6 Answers | Add Yours
Harrison Bergeron is a fourteen-year-old boy who rebels against his tyrannical government. When he takes over the television studio, he has broken out of the jail where he had been "held on suspicion of plotting to overthrow the government." In a society that demands mediocrity in all its citizens, Harrison is a threat, as he is both a genius and an athlete, a boy who is "underhandicapped."
When Harrison bursts into the studio, after ripping the door off, he stands in the center of the room and declares:
I am the Emperor! . . . Do you hear? I am the Emperor! Everybody must do what I say at once!
He then stamps his foot, which shakes the entire studio. With all eyes on him, Harrison further declares:
Even as I stand here . . . crippled, hobbled, sickened--I am a greater ruler than any man who ever lived! Now watch me become what I can become!
He then tears off his government-imposed handicaps.
In declaring himself an Emperor, Harrison rebels against the government that holds him down and tries to destroy his individual excellence. His is an act of wild and youthful independence and bravado. The entire story is developed through satirical exaggeration, and Harrison's declaring himself the Emperor fits the satirical tone of the narrative.
The society that Harrison comes from stifles any sort of individuality, freedom of expression, talents, strengths, gifts or abilities. Harrison has spent his entire life being told that he needs to fit in, and that his gifts and physique make everyone around him feel inferior. Being told that over and over, and being given such difficult handicaps to deal with, must have been very difficult and frustating for Harrison. Here is a kid who, at fourteen, was "a genius and an athlete...[and] exactly seven feet tall" who has also spent a good part of his life trying to be himself. Those attempts to be himself and to reach his potential have landed him "in jail," from which he escapes for his final escapade on the dance floor.
So, imagine being shackled your entire life and then to all of a sudden be free, dancing with a beautiful girl. You would probably feel completely elated and joyful, and like you were on top of the world. In comparison to the miserable, shackled life you led before, you would feel like an emporer. You would feel powerful, strong, and like you could do anything. So, here Harrison was, dancing to beautiful music with a beautiful girl, free from jail and all of his handicaps, for the first time in his life: he had to be feeling good. And that feeling was probably what prompted his declaration that "I am the emporer." He wanted to show everyone what he "could become," his true potential. And, he did, for a moment, before his demise.
I hope that those thoughts help a bit; good luck!
Harrison calls himself an emperor because he is saying he is the natural ruler of the people. The reason he claims this title is that he is physically and intellectually superior to most of the people and, therefore, (he thinks) the one MOST fit to rule.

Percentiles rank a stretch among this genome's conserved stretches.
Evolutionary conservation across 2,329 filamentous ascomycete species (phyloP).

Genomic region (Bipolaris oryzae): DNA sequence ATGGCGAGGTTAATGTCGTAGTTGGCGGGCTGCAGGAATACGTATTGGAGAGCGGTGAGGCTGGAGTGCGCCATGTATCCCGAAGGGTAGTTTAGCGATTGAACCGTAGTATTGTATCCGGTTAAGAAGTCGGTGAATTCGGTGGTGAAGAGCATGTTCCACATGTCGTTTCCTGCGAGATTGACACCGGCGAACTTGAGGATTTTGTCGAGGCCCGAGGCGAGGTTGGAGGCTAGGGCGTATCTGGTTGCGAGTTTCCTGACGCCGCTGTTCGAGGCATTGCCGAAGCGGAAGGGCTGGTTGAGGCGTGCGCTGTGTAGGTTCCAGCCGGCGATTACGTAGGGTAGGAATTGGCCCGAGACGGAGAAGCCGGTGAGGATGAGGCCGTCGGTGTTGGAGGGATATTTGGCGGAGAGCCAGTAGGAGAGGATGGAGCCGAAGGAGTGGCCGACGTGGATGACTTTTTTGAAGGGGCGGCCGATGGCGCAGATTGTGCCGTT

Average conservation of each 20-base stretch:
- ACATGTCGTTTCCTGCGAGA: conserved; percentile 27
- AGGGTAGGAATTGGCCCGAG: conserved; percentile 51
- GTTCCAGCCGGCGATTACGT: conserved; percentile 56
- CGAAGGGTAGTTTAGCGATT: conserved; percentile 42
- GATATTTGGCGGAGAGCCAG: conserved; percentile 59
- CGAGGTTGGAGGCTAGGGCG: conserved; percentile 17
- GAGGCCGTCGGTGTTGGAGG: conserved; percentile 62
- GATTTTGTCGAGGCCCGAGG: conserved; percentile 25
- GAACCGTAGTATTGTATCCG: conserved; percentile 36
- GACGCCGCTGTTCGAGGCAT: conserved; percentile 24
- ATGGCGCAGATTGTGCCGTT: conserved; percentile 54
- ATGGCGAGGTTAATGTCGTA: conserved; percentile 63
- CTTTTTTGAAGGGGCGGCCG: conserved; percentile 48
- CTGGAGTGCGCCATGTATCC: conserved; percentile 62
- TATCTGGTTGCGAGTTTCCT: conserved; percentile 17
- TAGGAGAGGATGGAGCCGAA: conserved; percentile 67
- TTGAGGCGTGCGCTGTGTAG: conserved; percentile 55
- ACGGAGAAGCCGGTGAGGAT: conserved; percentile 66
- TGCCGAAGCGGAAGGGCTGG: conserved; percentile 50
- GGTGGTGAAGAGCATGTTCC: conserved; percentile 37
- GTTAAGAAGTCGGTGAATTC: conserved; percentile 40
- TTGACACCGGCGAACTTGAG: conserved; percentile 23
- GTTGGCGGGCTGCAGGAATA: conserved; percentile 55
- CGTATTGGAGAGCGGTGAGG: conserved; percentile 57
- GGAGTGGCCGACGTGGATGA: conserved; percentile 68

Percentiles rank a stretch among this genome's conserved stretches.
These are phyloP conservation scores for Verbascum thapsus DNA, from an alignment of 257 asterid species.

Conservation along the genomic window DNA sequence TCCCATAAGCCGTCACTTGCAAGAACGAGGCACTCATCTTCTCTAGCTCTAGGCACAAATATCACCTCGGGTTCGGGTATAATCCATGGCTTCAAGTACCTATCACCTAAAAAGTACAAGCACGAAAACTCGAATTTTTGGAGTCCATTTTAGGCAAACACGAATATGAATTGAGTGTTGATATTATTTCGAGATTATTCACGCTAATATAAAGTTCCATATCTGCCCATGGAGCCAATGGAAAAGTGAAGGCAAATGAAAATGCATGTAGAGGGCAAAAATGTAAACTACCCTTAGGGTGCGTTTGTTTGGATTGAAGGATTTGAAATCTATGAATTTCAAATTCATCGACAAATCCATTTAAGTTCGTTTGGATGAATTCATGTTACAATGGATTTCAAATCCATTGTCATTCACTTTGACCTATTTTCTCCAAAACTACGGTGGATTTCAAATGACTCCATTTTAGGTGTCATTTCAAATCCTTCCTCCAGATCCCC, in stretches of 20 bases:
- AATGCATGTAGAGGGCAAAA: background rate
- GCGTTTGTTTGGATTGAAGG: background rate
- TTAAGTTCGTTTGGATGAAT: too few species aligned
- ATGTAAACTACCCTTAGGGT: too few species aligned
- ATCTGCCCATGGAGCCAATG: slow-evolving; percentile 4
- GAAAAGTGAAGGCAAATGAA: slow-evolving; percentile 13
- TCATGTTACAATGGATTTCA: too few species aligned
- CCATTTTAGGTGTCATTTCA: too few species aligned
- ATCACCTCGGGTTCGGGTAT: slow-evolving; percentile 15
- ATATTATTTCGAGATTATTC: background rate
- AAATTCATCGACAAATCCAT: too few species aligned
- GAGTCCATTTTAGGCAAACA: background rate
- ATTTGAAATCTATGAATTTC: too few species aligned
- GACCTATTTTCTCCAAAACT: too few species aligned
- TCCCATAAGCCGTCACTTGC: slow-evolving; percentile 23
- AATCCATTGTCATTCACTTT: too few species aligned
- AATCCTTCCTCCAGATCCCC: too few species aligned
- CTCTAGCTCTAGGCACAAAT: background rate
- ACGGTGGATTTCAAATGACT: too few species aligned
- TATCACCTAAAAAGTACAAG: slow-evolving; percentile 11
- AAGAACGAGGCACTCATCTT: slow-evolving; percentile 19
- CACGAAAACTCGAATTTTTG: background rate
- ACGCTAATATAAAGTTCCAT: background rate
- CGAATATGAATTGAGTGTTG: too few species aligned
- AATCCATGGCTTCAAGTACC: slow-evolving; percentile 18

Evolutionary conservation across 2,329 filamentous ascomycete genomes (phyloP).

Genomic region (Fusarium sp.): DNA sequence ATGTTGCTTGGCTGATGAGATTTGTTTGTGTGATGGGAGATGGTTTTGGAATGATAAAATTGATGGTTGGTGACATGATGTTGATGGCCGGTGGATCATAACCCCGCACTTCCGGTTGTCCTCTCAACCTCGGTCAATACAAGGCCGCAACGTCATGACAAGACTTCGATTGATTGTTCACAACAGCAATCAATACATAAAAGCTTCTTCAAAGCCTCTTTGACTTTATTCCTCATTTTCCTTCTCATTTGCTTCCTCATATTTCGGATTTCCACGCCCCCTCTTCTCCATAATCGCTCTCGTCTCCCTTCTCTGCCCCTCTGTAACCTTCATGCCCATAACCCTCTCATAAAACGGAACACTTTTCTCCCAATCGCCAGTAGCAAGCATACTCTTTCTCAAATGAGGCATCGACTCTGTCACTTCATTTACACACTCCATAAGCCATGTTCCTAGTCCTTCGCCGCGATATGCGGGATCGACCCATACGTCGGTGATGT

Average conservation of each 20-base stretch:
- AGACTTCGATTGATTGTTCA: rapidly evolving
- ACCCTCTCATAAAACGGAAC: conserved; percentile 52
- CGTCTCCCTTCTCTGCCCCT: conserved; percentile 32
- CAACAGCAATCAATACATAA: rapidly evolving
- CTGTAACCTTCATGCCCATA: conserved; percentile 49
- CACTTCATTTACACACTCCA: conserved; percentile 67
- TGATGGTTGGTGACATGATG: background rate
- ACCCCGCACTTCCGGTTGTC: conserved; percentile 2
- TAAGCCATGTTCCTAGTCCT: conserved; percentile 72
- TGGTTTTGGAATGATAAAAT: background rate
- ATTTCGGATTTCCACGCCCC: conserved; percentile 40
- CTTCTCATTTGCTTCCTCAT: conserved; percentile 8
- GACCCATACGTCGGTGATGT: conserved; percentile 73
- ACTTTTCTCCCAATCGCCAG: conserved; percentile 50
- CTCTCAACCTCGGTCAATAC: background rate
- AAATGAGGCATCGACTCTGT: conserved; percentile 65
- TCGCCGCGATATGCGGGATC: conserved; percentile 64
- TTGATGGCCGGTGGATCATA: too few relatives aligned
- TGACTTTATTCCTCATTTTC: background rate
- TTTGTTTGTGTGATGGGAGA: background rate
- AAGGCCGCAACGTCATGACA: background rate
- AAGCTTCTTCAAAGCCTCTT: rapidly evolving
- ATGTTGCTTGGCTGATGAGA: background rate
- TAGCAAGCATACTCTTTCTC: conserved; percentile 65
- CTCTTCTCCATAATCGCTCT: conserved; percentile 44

At the time he does this, he has broken free of the restraints imposed upon him by his society. He has literally and figuratively discarded the shackles that he has been living with.
In calling himself the emperor, he is publicly rejecting the values of his society. He is saying that society should not be run by the most incompetent, or most ignorant. He is saying that society, instead, should be run by the people who are best suited for the job. The smartest people should be ruling the world. They should be the most powerful, and they should be in control.
The person who opts to be his empress is someone with similar attributes. She is a good dancer, and is beautiful. She is also brave enough to take a risk and be herself. His choice, if it can be called that, is simply the person brave enough to stand along side him.
In concurrence with the point made that Vonnegut's story is filled with satire, Harrison Bergeron's act of declaring himself emperor is, indeed, excessive. But, then, that is the purpose of satire: to show in an exaggerated form so as to effect reform.
As his story was published in 1961,Vonnegut's point underlies the concern of some in the wake of the Civil Rights Movement that talent and natural aptitudes would be mitigated in society so that others would not be made to feel inferior, that education would be dumbed down for the masses, etc. In addition, Vonnegut's story was published during a period in which Nikita Khrushev threatened to destroy America from within; the proliferation of missiles in Cuba also threatened the safety of the U.S.
Vonnegut also recognized that most revolutions are overthrows that replace the old with simply a newer version of the same. He understood that communism s it was practiced led to the failure of its basic promise to provide its workers equality in a classless society. "Harrison Bergeron" illustrates how people do not want to all be equal, and a government that strives to make people all "equal" is doomed to failure.
As you've already read in the posts above, Harrison is a larger-than-life character. His grandiose claim of being Emperor is just another of those exaggerations. Let's be honest, it has to be a pretty restricted and limited world when a fourteen-year-old is the most extraordinary and free person in it.
I think we need to see this claim to be "emperor" as reflecting Harrison's own belief in himself and his abilities, but also the result of his pent up frustration of never having received praise and recognition for the wonderful genius that he was. It is certainly a rather exaggerated claim, yet for someone who has been forcibly handicapped throughout his entire life, perhaps the relief of casting aside his handicaps and being allowed to shine gives him such a boost that he is able to make such an outrageous claim.
We’ve answered 396,748 questions. We can answer yours, too.Ask a question